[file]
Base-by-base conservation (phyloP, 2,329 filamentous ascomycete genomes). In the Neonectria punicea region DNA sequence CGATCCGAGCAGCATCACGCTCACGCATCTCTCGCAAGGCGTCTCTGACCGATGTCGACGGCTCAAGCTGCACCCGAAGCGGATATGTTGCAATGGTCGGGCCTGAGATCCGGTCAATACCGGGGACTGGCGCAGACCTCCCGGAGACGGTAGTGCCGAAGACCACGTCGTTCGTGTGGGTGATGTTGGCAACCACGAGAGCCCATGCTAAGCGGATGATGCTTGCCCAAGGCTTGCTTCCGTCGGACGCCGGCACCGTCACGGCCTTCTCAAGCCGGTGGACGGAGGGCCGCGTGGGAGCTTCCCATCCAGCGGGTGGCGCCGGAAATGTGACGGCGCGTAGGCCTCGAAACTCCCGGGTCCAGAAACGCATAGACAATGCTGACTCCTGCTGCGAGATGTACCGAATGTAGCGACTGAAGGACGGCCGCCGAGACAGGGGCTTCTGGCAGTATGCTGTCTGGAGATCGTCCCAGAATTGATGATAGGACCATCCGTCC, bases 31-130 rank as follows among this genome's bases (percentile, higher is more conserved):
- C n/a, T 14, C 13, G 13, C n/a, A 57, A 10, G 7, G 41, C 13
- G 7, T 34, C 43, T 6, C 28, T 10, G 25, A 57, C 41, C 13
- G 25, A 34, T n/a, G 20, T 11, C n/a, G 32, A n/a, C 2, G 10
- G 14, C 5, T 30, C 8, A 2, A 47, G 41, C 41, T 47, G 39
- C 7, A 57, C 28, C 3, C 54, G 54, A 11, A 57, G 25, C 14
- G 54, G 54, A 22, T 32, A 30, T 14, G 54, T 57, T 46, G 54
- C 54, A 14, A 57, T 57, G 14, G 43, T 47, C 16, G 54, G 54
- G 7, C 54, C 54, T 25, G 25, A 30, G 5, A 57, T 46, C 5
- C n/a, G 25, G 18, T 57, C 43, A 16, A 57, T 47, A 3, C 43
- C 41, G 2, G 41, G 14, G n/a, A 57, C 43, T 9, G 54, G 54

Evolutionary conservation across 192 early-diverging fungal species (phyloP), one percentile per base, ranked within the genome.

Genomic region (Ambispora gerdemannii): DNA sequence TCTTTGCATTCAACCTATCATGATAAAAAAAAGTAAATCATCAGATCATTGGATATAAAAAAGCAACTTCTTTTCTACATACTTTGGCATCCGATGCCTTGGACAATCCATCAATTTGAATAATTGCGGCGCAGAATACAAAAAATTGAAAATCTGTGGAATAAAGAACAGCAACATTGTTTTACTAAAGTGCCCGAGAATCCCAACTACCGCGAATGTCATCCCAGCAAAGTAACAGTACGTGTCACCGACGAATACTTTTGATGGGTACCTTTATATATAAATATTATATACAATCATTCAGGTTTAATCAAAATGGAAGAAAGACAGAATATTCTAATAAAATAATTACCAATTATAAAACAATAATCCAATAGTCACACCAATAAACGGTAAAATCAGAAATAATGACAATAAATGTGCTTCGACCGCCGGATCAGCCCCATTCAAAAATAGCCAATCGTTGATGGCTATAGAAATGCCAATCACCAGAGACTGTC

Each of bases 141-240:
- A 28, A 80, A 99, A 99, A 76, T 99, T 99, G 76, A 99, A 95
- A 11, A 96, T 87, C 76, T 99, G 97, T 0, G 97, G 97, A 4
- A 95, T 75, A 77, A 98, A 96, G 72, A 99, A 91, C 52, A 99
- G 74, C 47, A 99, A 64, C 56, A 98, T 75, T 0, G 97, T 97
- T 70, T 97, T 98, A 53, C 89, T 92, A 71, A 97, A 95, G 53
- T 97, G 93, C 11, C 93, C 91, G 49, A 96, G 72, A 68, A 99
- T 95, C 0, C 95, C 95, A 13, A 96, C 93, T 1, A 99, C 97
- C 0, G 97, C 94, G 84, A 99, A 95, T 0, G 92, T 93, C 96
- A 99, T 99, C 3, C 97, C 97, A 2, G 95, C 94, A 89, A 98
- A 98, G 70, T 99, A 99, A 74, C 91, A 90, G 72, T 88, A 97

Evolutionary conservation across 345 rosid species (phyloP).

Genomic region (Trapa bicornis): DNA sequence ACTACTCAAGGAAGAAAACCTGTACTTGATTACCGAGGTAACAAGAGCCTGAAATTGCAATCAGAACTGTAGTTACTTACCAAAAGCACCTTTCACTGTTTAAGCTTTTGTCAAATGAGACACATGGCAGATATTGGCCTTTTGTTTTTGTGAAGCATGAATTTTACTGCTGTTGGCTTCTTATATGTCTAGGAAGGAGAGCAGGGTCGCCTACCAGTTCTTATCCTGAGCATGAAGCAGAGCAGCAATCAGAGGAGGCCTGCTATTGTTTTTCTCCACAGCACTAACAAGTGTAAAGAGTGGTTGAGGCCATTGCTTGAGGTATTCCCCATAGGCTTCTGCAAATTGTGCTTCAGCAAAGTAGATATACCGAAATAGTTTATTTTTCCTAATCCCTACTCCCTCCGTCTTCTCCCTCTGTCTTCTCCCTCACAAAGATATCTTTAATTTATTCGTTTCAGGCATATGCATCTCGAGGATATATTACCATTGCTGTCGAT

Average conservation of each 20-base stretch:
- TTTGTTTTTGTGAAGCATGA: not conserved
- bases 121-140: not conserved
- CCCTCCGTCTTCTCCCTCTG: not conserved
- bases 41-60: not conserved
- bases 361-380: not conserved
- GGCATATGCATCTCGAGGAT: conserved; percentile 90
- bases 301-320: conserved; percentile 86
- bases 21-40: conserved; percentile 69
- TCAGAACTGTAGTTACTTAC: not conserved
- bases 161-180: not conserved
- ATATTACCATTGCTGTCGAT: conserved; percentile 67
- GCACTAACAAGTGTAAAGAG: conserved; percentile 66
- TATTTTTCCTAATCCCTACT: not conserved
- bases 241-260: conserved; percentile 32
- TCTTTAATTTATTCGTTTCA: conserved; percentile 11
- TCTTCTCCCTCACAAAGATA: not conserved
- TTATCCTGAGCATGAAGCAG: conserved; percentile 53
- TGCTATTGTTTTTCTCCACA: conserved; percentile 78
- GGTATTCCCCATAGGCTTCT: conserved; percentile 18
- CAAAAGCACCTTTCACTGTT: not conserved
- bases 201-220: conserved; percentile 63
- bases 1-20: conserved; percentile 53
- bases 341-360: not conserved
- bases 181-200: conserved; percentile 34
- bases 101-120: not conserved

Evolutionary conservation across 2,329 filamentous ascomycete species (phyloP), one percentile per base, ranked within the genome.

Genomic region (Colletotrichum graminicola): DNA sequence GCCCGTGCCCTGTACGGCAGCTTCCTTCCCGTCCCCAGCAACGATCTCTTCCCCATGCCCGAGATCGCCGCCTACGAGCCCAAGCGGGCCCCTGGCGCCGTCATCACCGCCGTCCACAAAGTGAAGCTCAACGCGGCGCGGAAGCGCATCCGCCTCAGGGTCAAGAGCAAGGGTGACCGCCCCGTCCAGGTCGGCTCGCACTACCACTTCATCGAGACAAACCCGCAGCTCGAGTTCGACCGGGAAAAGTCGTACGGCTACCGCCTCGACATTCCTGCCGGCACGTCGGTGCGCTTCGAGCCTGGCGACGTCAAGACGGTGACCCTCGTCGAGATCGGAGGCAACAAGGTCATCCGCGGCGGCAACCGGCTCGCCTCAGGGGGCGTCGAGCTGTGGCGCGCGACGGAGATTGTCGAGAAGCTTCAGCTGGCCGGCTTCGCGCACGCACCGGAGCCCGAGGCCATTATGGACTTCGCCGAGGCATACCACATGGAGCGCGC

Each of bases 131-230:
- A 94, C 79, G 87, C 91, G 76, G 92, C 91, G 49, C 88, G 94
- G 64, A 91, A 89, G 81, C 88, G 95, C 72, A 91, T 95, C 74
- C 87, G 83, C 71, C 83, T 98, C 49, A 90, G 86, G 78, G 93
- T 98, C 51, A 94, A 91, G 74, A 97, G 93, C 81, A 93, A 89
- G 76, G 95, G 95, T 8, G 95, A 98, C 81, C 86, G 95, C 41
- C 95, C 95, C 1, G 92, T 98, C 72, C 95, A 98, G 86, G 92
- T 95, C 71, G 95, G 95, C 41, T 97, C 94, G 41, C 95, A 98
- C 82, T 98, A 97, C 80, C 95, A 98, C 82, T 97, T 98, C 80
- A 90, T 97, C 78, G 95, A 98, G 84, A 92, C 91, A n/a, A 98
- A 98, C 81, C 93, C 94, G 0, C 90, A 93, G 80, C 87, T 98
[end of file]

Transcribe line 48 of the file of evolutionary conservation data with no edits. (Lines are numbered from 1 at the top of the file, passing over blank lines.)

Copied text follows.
- bases 201-220: conserved; percentile 63